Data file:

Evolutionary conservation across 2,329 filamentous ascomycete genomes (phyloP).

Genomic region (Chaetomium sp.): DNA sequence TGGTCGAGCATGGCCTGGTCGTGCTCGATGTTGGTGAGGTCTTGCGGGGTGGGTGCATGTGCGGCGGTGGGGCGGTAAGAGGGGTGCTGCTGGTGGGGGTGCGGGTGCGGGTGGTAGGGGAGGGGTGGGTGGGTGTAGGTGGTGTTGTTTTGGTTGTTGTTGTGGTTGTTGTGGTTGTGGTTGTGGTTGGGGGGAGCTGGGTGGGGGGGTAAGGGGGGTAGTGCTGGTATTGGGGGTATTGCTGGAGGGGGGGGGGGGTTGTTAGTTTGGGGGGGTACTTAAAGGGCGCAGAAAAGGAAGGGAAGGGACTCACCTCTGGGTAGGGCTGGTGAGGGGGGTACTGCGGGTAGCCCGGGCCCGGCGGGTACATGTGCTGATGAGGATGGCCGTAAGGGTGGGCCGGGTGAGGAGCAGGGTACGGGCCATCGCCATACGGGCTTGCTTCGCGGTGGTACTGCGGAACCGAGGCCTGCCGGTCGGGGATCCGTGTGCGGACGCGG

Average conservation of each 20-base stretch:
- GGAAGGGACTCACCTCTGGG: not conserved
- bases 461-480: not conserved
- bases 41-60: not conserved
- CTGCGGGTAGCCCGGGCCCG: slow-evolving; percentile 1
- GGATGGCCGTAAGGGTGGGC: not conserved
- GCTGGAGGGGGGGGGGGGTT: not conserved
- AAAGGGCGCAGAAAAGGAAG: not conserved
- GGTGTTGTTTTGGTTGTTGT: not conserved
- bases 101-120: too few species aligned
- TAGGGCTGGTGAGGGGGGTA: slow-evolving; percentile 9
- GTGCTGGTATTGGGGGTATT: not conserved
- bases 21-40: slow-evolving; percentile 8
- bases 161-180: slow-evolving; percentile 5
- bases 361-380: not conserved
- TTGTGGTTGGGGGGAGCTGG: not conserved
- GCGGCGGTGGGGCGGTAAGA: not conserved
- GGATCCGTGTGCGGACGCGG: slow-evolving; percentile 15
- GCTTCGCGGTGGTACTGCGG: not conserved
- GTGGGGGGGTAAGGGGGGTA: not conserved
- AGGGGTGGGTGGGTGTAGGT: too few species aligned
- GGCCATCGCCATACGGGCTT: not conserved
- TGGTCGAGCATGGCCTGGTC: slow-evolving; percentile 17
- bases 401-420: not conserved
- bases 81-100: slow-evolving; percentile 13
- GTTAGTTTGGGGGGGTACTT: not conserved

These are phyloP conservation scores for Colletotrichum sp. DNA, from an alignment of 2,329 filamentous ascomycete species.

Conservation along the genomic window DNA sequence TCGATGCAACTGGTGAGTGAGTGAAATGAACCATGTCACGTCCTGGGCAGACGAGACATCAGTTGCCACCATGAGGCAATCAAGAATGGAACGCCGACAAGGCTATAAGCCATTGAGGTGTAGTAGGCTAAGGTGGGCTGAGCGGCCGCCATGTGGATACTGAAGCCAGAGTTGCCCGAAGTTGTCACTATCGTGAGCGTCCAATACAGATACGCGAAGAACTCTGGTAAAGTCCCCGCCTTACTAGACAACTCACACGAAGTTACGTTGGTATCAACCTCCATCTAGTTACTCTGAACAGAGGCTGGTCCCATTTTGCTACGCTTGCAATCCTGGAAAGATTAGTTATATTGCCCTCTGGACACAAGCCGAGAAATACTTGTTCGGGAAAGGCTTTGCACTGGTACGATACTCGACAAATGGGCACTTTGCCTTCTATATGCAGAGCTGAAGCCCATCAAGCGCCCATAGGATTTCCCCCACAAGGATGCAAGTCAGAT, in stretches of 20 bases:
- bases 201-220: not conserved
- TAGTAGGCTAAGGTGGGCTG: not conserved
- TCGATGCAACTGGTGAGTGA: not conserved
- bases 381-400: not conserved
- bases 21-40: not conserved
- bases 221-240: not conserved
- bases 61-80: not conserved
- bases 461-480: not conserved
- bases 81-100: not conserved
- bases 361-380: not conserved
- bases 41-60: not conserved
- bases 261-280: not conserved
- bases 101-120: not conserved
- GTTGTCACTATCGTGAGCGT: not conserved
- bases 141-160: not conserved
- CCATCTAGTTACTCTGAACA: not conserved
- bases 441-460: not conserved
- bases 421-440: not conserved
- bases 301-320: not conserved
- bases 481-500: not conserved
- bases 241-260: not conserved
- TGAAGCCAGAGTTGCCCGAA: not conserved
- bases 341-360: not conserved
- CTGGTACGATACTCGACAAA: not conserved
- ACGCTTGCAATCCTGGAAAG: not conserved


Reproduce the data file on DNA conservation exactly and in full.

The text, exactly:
Evolutionary conservation across 2,329 filamentous ascomycete genomes (phyloP).

Genomic region (Chaetomium sp.): DNA sequence TGGTCGAGCATGGCCTGGTCGTGCTCGATGTTGGTGAGGTCTTGCGGGGTGGGTGCATGTGCGGCGGTGGGGCGGTAAGAGGGGTGCTGCTGGTGGGGGTGCGGGTGCGGGTGGTAGGGGAGGGGTGGGTGGGTGTAGGTGGTGTTGTTTTGGTTGTTGTTGTGGTTGTTGTGGTTGTGGTTGTGGTTGGGGGGAGCTGGGTGGGGGGGTAAGGGGGGTAGTGCTGGTATTGGGGGTATTGCTGGAGGGGGGGGGGGGTTGTTAGTTTGGGGGGGTACTTAAAGGGCGCAGAAAAGGAAGGGAAGGGACTCACCTCTGGGTAGGGCTGGTGAGGGGGGTACTGCGGGTAGCCCGGGCCCGGCGGGTACATGTGCTGATGAGGATGGCCGTAAGGGTGGGCCGGGTGAGGAGCAGGGTACGGGCCATCGCCATACGGGCTTGCTTCGCGGTGGTACTGCGGAACCGAGGCCTGCCGGTCGGGGATCCGTGTGCGGACGCGG

Average conservation of each 20-base stretch:
- GGAAGGGACTCACCTCTGGG: not conserved
- bases 461-480: not conserved
- bases 41-60: not conserved
- CTGCGGGTAGCCCGGGCCCG: slow-evolving; percentile 1
- GGATGGCCGTAAGGGTGGGC: not conserved
- GCTGGAGGGGGGGGGGGGTT: not conserved
- AAAGGGCGCAGAAAAGGAAG: not conserved
- GGTGTTGTTTTGGTTGTTGT: not conserved
- bases 101-120: too few species aligned
- TAGGGCTGGTGAGGGGGGTA: slow-evolving; percentile 9
- GTGCTGGTATTGGGGGTATT: not conserved
- bases 21-40: slow-evolving; percentile 8
- bases 161-180: slow-evolving; percentile 5
- bases 361-380: not conserved
- TTGTGGTTGGGGGGAGCTGG: not conserved
- GCGGCGGTGGGGCGGTAAGA: not conserved
- GGATCCGTGTGCGGACGCGG: slow-evolving; percentile 15
- GCTTCGCGGTGGTACTGCGG: not conserved
- GTGGGGGGGTAAGGGGGGTA: not conserved
- AGGGGTGGGTGGGTGTAGGT: too few species aligned
- GGCCATCGCCATACGGGCTT: not conserved
- TGGTCGAGCATGGCCTGGTC: slow-evolving; percentile 17
- bases 401-420: not conserved
- bases 81-100: slow-evolving; percentile 13
- GTTAGTTTGGGGGGGTACTT: not conserved

These are phyloP conservation scores for Colletotrichum sp. DNA, from an alignment of 2,329 filamentous ascomycete species.

Conservation along the genomic window DNA sequence TCGATGCAACTGGTGAGTGAGTGAAATGAACCATGTCACGTCCTGGGCAGACGAGACATCAGTTGCCACCATGAGGCAATCAAGAATGGAACGCCGACAAGGCTATAAGCCATTGAGGTGTAGTAGGCTAAGGTGGGCTGAGCGGCCGCCATGTGGATACTGAAGCCAGAGTTGCCCGAAGTTGTCACTATCGTGAGCGTCCAATACAGATACGCGAAGAACTCTGGTAAAGTCCCCGCCTTACTAGACAACTCACACGAAGTTACGTTGGTATCAACCTCCATCTAGTTACTCTGAACAGAGGCTGGTCCCATTTTGCTACGCTTGCAATCCTGGAAAGATTAGTTATATTGCCCTCTGGACACAAGCCGAGAAATACTTGTTCGGGAAAGGCTTTGCACTGGTACGATACTCGACAAATGGGCACTTTGCCTTCTATATGCAGAGCTGAAGCCCATCAAGCGCCCATAGGATTTCCCCCACAAGGATGCAAGTCAGAT, in stretches of 20 bases:
- bases 201-220: not conserved
- TAGTAGGCTAAGGTGGGCTG: not conserved
- TCGATGCAACTGGTGAGTGA: not conserved
- bases 381-400: not conserved
- bases 21-40: not conserved
- bases 221-240: not conserved
- bases 61-80: not conserved
- bases 461-480: not conserved
- bases 81-100: not conserved
- bases 361-380: not conserved
- bases 41-60: not conserved
- bases 261-280: not conserved
- bases 101-120: not conserved
- GTTGTCACTATCGTGAGCGT: not conserved
- bases 141-160: not conserved
- CCATCTAGTTACTCTGAACA: not conserved
- bases 441-460: not conserved
- bases 421-440: not conserved
- bases 301-320: not conserved
- bases 481-500: not conserved
- bases 241-260: not conserved
- TGAAGCCAGAGTTGCCCGAA: not conserved
- bases 341-360: not conserved
- CTGGTACGATACTCGACAAA: not conserved
- ACGCTTGCAATCCTGGAAAG: not conserved